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Comparative Technology Transfer and Society 1.3 (2003) 328-336

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F. Basanes, E. Uribe, and R. Willig (Eds.) Can Privatization Deliver? Infrastructure for Latin America. (Washington, DC: The Interamerican Development Bank, 1999)
A. Farazmand, Privatization or Public Enterprise Reform: International Case Studies with Implications for Public Management. (London: Greenwood, 2001)
G. Hodge, Privatization: An International Review of Performance. (Boulder, CO: Westview, 2000)
A. Hoogvelt, Globalization and the Postcolonial World: The New Political Economy of Development (2nd ed.). (Baltimore: The Johns Hopkins University Press, 2001)

Globalization, Development and Privatization: What's the Question, What's the Answer?

Globalization , development, and privatization : taken alone, each term has so many meanings that trying to put them together as a model of reality or a theory of global change quickly risks subtextual confusion. Those who examine these terms must decide clearly in advance why these are their topics of choice, what questions they ask, how they propose to frame them, and what sorts of questions they propose to answer. This is necessary to reduce readers' confusion over a given commentator's viewpoint, although it will not lessen conflicts among commentators. This review focuses on the perspectives of the four authors or editors whose works comprise the focus of this review: Basañes, Uribe, and Willig; Ali Farazmand; Graeme Hodge; and Ankie Hoogvelt. [End Page 328]

Why Choose These Topics?

Hoogvelt, a political economist and lecturer at the London School of Economics, answers this question in terms that are broad and clear. For him, globalization and development are critical issues today because global poverty is severe, and getting worse. "The United Nations' Human Development Report, 1999, notes that between 1980 and 1996 gross national product (GNP) per capita declined in no less than fifty-nine countries. It reports that the income gap between the fifth of the world's population living in the richest countries, and the fifth in the poorest widened from 30 to 1 in 1960 to 74 to 1 in 1997" (p. xiii).

The other three commentators' scope of inquiry is, by comparison, more narrowly focused on ways that governments can use one specific mechanism—privatization of state-run programs—to reduce costs and increase effectiveness and responsiveness to citizens. The promise of privatization is that, by reducing costs and increasing program effectiveness and responsiveness to citizens, governments can better address demands for economic growth. Yet this narrower focus does not imply anything about the quality of scholarship; and indeed, it often makes an author's line of argument clearer and documentation more thorough.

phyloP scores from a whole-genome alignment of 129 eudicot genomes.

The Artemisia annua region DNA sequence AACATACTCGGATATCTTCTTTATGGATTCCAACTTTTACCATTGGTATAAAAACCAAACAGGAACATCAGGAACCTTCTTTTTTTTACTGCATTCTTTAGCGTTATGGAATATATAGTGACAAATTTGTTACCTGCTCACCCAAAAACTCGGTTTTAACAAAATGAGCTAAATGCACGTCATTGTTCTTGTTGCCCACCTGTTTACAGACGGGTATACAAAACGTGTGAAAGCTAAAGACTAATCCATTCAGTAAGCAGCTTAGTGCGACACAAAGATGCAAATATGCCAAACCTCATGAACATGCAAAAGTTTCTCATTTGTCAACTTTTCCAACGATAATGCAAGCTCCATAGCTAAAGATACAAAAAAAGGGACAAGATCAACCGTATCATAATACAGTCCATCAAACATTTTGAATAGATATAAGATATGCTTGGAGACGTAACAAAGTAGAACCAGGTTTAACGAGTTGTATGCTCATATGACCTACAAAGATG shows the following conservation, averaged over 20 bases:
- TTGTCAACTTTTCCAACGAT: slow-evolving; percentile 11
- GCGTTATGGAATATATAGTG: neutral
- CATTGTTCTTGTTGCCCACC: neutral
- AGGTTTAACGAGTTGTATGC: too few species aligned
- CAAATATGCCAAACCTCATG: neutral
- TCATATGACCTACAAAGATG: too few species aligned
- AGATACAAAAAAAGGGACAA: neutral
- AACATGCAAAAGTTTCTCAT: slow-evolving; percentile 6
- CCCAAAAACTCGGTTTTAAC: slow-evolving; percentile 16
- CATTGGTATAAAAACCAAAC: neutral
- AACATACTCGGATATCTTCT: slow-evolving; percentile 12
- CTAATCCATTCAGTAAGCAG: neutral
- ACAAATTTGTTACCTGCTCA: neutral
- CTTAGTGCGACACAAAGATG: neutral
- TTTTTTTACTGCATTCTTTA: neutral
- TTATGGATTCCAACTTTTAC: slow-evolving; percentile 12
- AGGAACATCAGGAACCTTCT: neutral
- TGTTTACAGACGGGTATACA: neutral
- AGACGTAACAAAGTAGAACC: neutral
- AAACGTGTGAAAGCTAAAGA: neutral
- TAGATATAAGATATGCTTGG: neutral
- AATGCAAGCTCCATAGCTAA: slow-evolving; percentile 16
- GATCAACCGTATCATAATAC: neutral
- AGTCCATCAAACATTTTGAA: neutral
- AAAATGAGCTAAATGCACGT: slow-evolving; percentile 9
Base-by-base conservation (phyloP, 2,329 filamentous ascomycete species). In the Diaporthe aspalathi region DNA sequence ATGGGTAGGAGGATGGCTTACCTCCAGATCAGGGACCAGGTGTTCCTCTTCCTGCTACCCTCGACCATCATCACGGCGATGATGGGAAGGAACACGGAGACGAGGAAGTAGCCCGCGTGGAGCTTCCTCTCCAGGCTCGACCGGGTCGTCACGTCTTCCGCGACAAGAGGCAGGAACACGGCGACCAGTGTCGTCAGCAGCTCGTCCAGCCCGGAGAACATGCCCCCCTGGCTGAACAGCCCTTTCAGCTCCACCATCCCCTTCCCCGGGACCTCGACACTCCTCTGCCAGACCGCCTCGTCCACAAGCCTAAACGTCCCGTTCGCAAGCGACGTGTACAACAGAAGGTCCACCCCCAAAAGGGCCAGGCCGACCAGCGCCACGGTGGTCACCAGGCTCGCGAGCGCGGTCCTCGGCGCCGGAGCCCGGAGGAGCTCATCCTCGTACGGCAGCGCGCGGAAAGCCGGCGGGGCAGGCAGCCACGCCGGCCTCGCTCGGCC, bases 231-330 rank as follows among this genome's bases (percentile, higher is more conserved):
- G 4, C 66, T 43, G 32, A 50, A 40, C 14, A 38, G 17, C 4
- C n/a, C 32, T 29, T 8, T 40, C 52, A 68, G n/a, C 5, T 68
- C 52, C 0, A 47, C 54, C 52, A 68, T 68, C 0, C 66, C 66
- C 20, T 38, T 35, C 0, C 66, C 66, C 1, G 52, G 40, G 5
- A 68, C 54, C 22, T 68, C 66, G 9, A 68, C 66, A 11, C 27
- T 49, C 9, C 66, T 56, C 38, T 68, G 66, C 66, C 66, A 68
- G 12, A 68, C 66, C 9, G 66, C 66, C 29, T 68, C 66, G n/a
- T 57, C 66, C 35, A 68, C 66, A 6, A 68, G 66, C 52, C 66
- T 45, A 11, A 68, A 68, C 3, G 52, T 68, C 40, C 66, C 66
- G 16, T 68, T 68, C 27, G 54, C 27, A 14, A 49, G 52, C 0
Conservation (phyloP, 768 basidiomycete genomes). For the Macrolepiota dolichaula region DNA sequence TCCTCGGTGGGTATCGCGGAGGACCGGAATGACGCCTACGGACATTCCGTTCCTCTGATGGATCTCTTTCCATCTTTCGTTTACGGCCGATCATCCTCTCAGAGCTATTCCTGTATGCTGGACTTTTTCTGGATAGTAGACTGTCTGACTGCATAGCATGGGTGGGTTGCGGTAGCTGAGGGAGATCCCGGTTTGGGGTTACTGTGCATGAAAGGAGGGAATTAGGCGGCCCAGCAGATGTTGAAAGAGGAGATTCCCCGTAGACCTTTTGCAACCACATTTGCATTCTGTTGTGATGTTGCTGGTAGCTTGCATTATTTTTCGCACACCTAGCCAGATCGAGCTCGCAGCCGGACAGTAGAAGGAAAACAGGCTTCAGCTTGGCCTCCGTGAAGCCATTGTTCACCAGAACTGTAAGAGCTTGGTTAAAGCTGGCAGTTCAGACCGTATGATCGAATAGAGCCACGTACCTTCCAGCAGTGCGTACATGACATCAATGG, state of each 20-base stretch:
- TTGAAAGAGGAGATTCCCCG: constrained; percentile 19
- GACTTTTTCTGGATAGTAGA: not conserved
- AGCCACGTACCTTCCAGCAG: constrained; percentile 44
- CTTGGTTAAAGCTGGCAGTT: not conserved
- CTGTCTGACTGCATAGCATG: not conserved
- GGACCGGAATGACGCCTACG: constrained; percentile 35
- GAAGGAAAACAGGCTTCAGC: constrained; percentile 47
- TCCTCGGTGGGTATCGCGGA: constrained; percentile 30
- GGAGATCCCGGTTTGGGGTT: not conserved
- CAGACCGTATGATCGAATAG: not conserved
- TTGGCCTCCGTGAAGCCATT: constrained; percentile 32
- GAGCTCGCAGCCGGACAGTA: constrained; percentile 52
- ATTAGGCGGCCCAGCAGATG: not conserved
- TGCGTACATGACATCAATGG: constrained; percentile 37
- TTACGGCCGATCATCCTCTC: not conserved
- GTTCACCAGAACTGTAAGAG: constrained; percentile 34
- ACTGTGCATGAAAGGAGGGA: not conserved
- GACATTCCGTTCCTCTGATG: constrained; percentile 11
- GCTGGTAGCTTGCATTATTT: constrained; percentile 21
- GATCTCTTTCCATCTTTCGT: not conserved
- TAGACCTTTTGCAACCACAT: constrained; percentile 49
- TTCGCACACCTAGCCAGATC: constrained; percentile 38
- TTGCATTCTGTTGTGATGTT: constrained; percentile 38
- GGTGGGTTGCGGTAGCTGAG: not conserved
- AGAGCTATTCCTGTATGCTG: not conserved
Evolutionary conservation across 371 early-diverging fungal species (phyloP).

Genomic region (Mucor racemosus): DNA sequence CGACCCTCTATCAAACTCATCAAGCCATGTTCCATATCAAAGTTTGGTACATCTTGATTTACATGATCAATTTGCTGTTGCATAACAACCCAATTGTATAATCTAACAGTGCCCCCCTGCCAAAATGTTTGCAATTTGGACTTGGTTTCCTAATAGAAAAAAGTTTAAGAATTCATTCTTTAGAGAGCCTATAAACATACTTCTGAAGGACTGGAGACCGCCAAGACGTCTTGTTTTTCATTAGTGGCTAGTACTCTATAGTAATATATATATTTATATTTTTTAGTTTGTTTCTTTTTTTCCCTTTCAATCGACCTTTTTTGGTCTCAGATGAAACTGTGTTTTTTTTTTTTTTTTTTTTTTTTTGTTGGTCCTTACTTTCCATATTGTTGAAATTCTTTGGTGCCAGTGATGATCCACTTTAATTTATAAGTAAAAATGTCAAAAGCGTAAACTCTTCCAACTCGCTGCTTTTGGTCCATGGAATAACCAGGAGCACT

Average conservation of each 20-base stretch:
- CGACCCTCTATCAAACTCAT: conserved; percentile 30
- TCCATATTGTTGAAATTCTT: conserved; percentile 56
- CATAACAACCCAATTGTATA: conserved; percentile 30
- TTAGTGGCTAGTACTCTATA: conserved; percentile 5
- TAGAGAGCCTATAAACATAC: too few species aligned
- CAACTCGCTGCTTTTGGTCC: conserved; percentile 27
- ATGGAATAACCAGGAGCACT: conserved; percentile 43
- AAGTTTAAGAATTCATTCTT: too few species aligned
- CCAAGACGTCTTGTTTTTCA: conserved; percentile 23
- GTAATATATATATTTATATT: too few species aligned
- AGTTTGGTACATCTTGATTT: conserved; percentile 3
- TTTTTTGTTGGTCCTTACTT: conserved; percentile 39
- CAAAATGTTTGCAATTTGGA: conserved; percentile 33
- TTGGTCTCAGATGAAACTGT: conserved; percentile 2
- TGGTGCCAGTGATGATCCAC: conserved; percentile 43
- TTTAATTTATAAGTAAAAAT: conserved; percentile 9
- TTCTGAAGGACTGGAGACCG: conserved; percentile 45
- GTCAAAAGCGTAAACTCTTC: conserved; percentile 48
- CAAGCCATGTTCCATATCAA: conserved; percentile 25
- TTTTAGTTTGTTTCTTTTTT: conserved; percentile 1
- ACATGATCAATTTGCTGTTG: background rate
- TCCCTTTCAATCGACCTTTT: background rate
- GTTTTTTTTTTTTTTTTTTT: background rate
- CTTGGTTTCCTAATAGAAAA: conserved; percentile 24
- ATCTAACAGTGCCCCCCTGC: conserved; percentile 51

The first of these, the reader edited by Federico Basañes, Evamaria Uribe, and Robert Willig (1999) and distributed by The Johns Hopkins University Press, is published by the Interamerican Development Bank (IADB), a major international lending institution dedicated to macroeconomic growth and development in Latin America. The book's focus, broadly speaking, is to examine

. . . the roles played by Latin American legal and governmental systems and structures in the design and workings of privatization instruments. . . . While there are features of the economic and political environment that can constrain institutional design and performance, there are also reforms, policies and types of concession and privatization contracts that can mitigate or eliminate some of the obstacles to successful privat-ization. (p. 1)

It grew out of an IADB-sponsored conference (1997) on "Private Investment, Infrastructure Reform and Governance in Latin America and the Caribbean," with contributors' presentations and other writings being compiled into an edited volume. The authors are a distinguished group of analysts from public and private sectors, academia (chiefly economists), banks, and multinational institutions whose careers focus on using private investment, with government assistance, to increase infrastructure development. [End Page 329]

The second contribution focusing on privatization is Graeme Hodge's assessment of privatization outcomes. Whereas the IADB reader focuses specifically on privatization as a tool for economic infrastructure development, Hodge's work addresses a broader range of underlying issues; it examines comparative case studies worldwide rather than focusing entirely on Latin America and the Caribbean. It evaluates privatization along a broader...


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